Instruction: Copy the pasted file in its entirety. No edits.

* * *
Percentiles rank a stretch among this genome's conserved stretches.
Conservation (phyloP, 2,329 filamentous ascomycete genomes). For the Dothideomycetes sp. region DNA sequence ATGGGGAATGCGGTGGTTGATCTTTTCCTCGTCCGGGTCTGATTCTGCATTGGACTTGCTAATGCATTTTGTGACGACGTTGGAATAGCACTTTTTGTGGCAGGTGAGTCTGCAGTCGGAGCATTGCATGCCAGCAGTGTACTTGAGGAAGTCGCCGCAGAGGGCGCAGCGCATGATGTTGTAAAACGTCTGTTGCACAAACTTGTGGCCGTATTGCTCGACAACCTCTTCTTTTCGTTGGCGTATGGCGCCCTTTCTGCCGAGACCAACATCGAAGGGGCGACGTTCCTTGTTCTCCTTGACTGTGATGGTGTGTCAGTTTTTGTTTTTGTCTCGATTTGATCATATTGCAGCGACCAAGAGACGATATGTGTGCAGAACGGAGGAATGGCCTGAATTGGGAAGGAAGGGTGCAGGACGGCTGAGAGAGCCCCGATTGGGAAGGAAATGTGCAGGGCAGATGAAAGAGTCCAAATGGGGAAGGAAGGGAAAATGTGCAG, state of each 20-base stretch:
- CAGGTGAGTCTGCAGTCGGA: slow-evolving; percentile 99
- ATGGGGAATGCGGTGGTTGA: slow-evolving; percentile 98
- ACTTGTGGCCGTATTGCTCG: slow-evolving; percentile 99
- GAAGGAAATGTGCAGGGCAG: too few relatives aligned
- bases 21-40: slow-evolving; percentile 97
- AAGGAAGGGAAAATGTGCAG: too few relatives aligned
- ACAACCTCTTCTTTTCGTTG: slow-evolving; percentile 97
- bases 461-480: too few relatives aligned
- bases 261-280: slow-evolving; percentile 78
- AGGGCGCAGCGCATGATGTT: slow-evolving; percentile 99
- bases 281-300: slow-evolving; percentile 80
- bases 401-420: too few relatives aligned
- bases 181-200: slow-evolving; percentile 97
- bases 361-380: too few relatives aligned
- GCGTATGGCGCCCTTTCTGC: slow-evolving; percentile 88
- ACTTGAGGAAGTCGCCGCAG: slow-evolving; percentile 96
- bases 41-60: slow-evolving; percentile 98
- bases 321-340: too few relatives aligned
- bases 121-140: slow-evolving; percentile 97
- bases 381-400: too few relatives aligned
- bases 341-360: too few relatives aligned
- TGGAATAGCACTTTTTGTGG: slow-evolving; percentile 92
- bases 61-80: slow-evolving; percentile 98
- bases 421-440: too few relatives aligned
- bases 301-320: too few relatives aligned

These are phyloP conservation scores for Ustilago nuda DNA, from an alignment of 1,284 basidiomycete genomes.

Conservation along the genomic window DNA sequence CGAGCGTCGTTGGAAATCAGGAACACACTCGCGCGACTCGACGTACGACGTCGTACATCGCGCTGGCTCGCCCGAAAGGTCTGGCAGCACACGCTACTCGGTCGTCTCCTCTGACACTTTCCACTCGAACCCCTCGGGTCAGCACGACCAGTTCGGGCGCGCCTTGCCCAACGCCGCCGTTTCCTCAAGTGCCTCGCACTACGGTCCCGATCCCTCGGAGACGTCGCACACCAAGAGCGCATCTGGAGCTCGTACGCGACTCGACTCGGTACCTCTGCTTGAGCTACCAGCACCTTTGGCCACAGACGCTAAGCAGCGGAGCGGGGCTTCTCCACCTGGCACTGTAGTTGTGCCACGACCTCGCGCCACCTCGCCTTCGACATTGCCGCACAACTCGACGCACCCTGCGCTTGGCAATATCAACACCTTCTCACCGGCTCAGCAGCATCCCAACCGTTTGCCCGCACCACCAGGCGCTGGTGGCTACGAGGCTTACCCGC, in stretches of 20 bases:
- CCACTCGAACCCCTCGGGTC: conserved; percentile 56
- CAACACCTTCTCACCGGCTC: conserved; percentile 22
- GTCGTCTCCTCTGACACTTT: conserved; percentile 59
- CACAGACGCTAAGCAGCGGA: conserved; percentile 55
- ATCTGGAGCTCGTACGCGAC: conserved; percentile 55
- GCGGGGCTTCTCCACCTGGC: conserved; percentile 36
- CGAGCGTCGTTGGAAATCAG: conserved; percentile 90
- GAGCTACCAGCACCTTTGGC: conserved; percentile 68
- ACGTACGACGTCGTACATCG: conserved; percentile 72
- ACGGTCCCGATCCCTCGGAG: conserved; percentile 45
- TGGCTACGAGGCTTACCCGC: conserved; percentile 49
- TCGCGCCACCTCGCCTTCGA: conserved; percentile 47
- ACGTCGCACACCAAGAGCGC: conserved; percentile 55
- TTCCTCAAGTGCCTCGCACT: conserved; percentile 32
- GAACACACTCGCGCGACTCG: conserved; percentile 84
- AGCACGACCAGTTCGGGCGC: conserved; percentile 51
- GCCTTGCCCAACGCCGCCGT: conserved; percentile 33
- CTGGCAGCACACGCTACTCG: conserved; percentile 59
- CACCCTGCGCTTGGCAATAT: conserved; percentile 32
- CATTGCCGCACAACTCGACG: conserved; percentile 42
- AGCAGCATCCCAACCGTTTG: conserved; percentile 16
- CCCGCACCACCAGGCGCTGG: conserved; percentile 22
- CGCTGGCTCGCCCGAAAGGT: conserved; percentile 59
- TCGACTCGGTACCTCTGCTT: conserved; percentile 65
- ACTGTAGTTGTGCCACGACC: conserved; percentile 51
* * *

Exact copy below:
Percentiles rank a stretch among this genome's conserved stretches.
Conservation (phyloP, 2,329 filamentous ascomycete genomes). For the Dothideomycetes sp. region DNA sequence ATGGGGAATGCGGTGGTTGATCTTTTCCTCGTCCGGGTCTGATTCTGCATTGGACTTGCTAATGCATTTTGTGACGACGTTGGAATAGCACTTTTTGTGGCAGGTGAGTCTGCAGTCGGAGCATTGCATGCCAGCAGTGTACTTGAGGAAGTCGCCGCAGAGGGCGCAGCGCATGATGTTGTAAAACGTCTGTTGCACAAACTTGTGGCCGTATTGCTCGACAACCTCTTCTTTTCGTTGGCGTATGGCGCCCTTTCTGCCGAGACCAACATCGAAGGGGCGACGTTCCTTGTTCTCCTTGACTGTGATGGTGTGTCAGTTTTTGTTTTTGTCTCGATTTGATCATATTGCAGCGACCAAGAGACGATATGTGTGCAGAACGGAGGAATGGCCTGAATTGGGAAGGAAGGGTGCAGGACGGCTGAGAGAGCCCCGATTGGGAAGGAAATGTGCAGGGCAGATGAAAGAGTCCAAATGGGGAAGGAAGGGAAAATGTGCAG, state of each 20-base stretch:
- CAGGTGAGTCTGCAGTCGGA: slow-evolving; percentile 99
- ATGGGGAATGCGGTGGTTGA: slow-evolving; percentile 98
- ACTTGTGGCCGTATTGCTCG: slow-evolving; percentile 99
- GAAGGAAATGTGCAGGGCAG: too few relatives aligned
- bases 21-40: slow-evolving; percentile 97
- AAGGAAGGGAAAATGTGCAG: too few relatives aligned
- ACAACCTCTTCTTTTCGTTG: slow-evolving; percentile 97
- bases 461-480: too few relatives aligned
- bases 261-280: slow-evolving; percentile 78
- AGGGCGCAGCGCATGATGTT: slow-evolving; percentile 99
- bases 281-300: slow-evolving; percentile 80
- bases 401-420: too few relatives aligned
- bases 181-200: slow-evolving; percentile 97
- bases 361-380: too few relatives aligned
- GCGTATGGCGCCCTTTCTGC: slow-evolving; percentile 88
- ACTTGAGGAAGTCGCCGCAG: slow-evolving; percentile 96
- bases 41-60: slow-evolving; percentile 98
- bases 321-340: too few relatives aligned
- bases 121-140: slow-evolving; percentile 97
- bases 381-400: too few relatives aligned
- bases 341-360: too few relatives aligned
- TGGAATAGCACTTTTTGTGG: slow-evolving; percentile 92
- bases 61-80: slow-evolving; percentile 98
- bases 421-440: too few relatives aligned
- bases 301-320: too few relatives aligned

These are phyloP conservation scores for Ustilago nuda DNA, from an alignment of 1,284 basidiomycete genomes.

Conservation along the genomic window DNA sequence CGAGCGTCGTTGGAAATCAGGAACACACTCGCGCGACTCGACGTACGACGTCGTACATCGCGCTGGCTCGCCCGAAAGGTCTGGCAGCACACGCTACTCGGTCGTCTCCTCTGACACTTTCCACTCGAACCCCTCGGGTCAGCACGACCAGTTCGGGCGCGCCTTGCCCAACGCCGCCGTTTCCTCAAGTGCCTCGCACTACGGTCCCGATCCCTCGGAGACGTCGCACACCAAGAGCGCATCTGGAGCTCGTACGCGACTCGACTCGGTACCTCTGCTTGAGCTACCAGCACCTTTGGCCACAGACGCTAAGCAGCGGAGCGGGGCTTCTCCACCTGGCACTGTAGTTGTGCCACGACCTCGCGCCACCTCGCCTTCGACATTGCCGCACAACTCGACGCACCCTGCGCTTGGCAATATCAACACCTTCTCACCGGCTCAGCAGCATCCCAACCGTTTGCCCGCACCACCAGGCGCTGGTGGCTACGAGGCTTACCCGC, in stretches of 20 bases:
- CCACTCGAACCCCTCGGGTC: conserved; percentile 56
- CAACACCTTCTCACCGGCTC: conserved; percentile 22
- GTCGTCTCCTCTGACACTTT: conserved; percentile 59
- CACAGACGCTAAGCAGCGGA: conserved; percentile 55
- ATCTGGAGCTCGTACGCGAC: conserved; percentile 55
- GCGGGGCTTCTCCACCTGGC: conserved; percentile 36
- CGAGCGTCGTTGGAAATCAG: conserved; percentile 90
- GAGCTACCAGCACCTTTGGC: conserved; percentile 68
- ACGTACGACGTCGTACATCG: conserved; percentile 72
- ACGGTCCCGATCCCTCGGAG: conserved; percentile 45
- TGGCTACGAGGCTTACCCGC: conserved; percentile 49
- TCGCGCCACCTCGCCTTCGA: conserved; percentile 47
- ACGTCGCACACCAAGAGCGC: conserved; percentile 55
- TTCCTCAAGTGCCTCGCACT: conserved; percentile 32
- GAACACACTCGCGCGACTCG: conserved; percentile 84
- AGCACGACCAGTTCGGGCGC: conserved; percentile 51
- GCCTTGCCCAACGCCGCCGT: conserved; percentile 33
- CTGGCAGCACACGCTACTCG: conserved; percentile 59
- CACCCTGCGCTTGGCAATAT: conserved; percentile 32
- CATTGCCGCACAACTCGACG: conserved; percentile 42
- AGCAGCATCCCAACCGTTTG: conserved; percentile 16
- CCCGCACCACCAGGCGCTGG: conserved; percentile 22
- CGCTGGCTCGCCCGAAAGGT: conserved; percentile 59
- TCGACTCGGTACCTCTGCTT: conserved; percentile 65
- ACTGTAGTTGTGCCACGACC: conserved; percentile 51